Cyprus Mail

AKEL lambasts ‘sexist DISY’

Andros Kyprianou

Andros Kyprianou, leader of main opposition AKEL, sought on Sunday to whip up the female vote ahead of the coming legislative elections by branding archrivals DISY as a conservative party with sexist tendencies.
Addressing a gathering of POGO, the AKEL women’s wing, Kyprianou skilfully interlaced criticism of the DISY-led administration’s social and economic policies with the status of women in Cypriot society.
“Many more women could have been among us here today. But they are working, even if it is a Sunday,” he said in his opening shot.
He was alluding to the contentious issue of extended shop hours and stores staying open on Sundays, which AKEL opposes.
“The Anastasiades-DISY government insists on blindly and dogmatically serving the interests of a handful of businessmen. This at the expense of small and medium-sized business, but mainly at the expense of women who are working for miserly wages. Women struggling to help their families and at the same time have a social life.”
The administration’s austere welfare policy is also taking its toll on women, Kyprianou said.
“People are being humiliated when they have to prove they are just one step before poverty in order to be eligible for state support. Single parents, 90 per cent of whom are women, every day they wake up stressing whether their [benefits] application has been approved. At the same time they are wondering how they can raise their children on the crumbs which the government has decided are enough to bring up a family.”
The AKEL chief then turned to incidents of chauvinism in public life. He was understood to be referring to an incident taking place last June involving AKEL MP Irene Charalambidou and DISY’s Andreas Kyprianou, who allegedly tried to take a photo up her skirt in parliament.
The episode followed DISY’s announcement earlier in the same month which said it would not accept insults and bigoted verbal attacks with sexist innuendo, whatever the cause, especially when those attacks originate from party officials.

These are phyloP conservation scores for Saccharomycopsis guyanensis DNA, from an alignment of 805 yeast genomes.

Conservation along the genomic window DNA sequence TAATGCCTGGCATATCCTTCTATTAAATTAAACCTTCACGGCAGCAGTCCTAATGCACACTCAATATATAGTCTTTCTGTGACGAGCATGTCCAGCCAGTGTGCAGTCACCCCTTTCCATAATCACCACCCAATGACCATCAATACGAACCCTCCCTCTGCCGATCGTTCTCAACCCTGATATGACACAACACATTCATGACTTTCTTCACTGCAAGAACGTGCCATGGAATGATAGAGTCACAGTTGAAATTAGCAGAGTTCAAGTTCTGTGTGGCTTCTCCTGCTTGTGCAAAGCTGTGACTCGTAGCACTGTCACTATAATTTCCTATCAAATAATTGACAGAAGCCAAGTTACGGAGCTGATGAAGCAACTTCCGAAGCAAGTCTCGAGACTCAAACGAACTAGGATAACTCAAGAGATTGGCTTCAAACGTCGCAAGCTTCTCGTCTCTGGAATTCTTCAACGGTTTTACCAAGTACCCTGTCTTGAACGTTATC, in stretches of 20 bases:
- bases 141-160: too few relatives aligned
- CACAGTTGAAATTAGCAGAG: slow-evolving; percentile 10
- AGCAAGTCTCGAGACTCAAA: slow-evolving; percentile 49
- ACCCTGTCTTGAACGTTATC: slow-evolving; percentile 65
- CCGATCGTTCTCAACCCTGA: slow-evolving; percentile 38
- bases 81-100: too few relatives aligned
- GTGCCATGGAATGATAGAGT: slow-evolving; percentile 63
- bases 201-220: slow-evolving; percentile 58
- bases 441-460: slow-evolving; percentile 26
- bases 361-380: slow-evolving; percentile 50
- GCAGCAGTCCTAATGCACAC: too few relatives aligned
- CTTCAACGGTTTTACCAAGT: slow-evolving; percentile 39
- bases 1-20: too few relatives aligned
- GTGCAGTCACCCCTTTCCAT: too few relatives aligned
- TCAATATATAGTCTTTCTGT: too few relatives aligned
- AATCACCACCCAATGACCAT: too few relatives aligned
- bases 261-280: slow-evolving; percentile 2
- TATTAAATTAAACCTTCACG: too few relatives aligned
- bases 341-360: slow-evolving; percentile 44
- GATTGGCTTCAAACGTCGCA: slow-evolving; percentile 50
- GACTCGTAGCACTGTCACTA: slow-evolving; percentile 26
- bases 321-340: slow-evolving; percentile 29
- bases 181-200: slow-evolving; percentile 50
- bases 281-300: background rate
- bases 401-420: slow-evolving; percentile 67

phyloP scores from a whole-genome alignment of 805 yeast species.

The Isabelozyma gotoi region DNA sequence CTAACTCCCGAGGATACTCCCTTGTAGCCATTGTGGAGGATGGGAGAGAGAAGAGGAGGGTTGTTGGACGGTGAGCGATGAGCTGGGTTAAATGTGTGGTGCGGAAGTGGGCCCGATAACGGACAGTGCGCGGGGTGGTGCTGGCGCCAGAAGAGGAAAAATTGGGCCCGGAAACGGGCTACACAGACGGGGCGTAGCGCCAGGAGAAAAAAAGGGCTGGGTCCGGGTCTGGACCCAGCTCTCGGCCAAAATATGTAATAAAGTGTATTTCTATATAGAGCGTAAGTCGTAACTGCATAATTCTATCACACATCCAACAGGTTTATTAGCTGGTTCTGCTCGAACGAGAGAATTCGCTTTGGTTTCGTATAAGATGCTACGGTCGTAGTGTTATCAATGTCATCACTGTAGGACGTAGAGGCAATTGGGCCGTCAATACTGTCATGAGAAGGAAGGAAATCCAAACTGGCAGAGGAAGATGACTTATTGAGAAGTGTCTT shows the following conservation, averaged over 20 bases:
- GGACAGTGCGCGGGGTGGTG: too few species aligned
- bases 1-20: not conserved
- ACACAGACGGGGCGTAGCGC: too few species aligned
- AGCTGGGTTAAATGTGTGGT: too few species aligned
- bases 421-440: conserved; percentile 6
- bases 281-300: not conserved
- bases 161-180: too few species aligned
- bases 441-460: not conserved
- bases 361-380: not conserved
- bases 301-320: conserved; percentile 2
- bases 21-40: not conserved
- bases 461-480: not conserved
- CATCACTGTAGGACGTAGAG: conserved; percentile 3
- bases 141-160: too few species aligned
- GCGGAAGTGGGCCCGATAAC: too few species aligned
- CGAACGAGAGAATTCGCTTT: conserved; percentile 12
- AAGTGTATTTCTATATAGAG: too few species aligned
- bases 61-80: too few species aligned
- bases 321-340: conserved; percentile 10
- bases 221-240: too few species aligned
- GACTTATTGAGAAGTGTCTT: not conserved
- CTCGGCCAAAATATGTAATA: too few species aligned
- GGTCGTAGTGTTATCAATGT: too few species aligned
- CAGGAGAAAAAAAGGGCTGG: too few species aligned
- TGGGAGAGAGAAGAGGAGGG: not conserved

In June 2015, DISY MP Andreas Themistocleous posted on Facebook that Charlambidou “is the utmost authority on measuring manhood,” responding to her remarks that “manliness is not measured by brutality but by the soul that accepts humans and fights for them” in connection to the plenum vote in early June when legislation was passed criminalising homophobia.
“Lately,” asserted Kyprianou, “public life has been dealt a blow by incidents of sexism which went beyond the pale. It is no accident that those starring in these incidents were MPs of the DISY party.
“Only from representatives of conservatism, harking back to other eras, could such behaviours be manifested. And sadly, instead of taking a ruthless stance against these behaviours, DISY chose to sugar-coat them.”
Kyprianou went on to harangue the other parties for paying lip service to gender equality. His party, he said, was the only one which does not support gender quotas, but despite that the party can boast the highest female representation.
This, he argued, exposed the hypocrisy of the others, whereas for AKEL, equality of the sexes is embedded in the party’s culture.
“For AKEL, working women should be at the forefront, and not posing like dolls on the society section of magazines.”
That is why AKEL’s ticket for the parliamentary elections included 11 female candidates, said Kyprianou.

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